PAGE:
Last edited by Sonadow; 23 March 2021, 06:23 AM.


          • #35
            Originally posted by Sonadow View Post
            Please don't drop the i915 and i965 DRI drivers.


            If Mesa drops them I'm immediately going back to Windows and permanently leaving desktop Linux behind.
            Oh please don't go. That will be an immeasurable loss to the Linux and free software community.



            • #36
              OK @Sonadow, then I'd really be looking into why your Iris-compatible hardware isn't using Iris. Iris is a good thing, and it's supposedly supported on your hardware. I think there's a lot more benefit to submitting a bug so you can move forward than wanting to stay attached to the i965 driver.

              For people running older Intel GPUs, maybe there needs to be an effort to bring up a rudimentary Gallium driver that covers legacy hardware, but I don't imagine there's going to be much interest in making that work.

              I mean, let's be real. If you installed Windows 10 on your old laptop, you'd be using the 15.40 driver from Intel that's similar to what's being proposed for Mesa here, a bugfix-only dead-end branch of the legacy driver while the newer hardware has moved on to DCH. If you installed Windows Server on your Workstation, it would use a software-only driver unless you manually forced it to load an unsupported-on-server, dead-end driver for Windows 10.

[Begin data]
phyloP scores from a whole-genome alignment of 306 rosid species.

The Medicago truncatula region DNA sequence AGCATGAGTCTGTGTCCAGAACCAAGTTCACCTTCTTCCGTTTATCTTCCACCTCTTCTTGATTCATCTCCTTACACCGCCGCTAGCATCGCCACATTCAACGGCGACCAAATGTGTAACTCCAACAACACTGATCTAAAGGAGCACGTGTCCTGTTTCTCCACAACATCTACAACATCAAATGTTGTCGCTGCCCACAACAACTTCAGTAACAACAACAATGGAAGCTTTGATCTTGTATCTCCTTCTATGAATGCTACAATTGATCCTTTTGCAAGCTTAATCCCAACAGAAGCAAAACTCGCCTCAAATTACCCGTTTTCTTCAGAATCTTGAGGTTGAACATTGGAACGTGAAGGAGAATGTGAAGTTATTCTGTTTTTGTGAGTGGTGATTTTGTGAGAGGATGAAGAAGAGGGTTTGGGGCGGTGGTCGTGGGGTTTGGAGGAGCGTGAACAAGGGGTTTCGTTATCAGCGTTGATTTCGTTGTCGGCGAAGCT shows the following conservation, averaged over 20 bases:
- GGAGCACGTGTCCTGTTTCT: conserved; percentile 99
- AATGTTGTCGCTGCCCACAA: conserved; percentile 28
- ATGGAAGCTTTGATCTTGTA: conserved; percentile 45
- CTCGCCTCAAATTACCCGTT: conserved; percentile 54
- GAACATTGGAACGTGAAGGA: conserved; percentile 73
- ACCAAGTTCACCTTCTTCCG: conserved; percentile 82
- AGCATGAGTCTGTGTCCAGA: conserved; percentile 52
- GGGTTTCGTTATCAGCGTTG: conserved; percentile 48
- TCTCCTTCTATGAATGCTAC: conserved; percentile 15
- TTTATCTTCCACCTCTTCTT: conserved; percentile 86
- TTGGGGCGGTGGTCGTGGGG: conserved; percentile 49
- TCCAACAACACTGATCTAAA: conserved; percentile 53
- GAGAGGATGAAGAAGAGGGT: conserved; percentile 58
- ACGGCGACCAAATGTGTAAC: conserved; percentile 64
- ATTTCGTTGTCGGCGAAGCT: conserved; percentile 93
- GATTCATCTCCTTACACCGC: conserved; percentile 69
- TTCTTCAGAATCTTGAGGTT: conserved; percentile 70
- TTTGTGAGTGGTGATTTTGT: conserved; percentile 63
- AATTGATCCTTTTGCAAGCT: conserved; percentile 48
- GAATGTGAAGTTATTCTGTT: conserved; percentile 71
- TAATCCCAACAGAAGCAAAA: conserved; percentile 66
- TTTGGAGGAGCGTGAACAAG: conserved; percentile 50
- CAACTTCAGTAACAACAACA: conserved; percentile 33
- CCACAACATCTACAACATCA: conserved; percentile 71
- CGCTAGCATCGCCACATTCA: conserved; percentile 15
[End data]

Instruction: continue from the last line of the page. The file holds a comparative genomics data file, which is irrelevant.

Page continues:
• #37
                At some point, the drivers for any hardware will be mature enough that no more major improvements are likely or even possible. For a large part of the hardware being discussed here this is probably the case. So I think a legacy branch is a good idea in general, but we can still argue about what exactly should be moved to it. I think hardware that is both widely in use and has the potential for adding significant improvement should stay in mainline.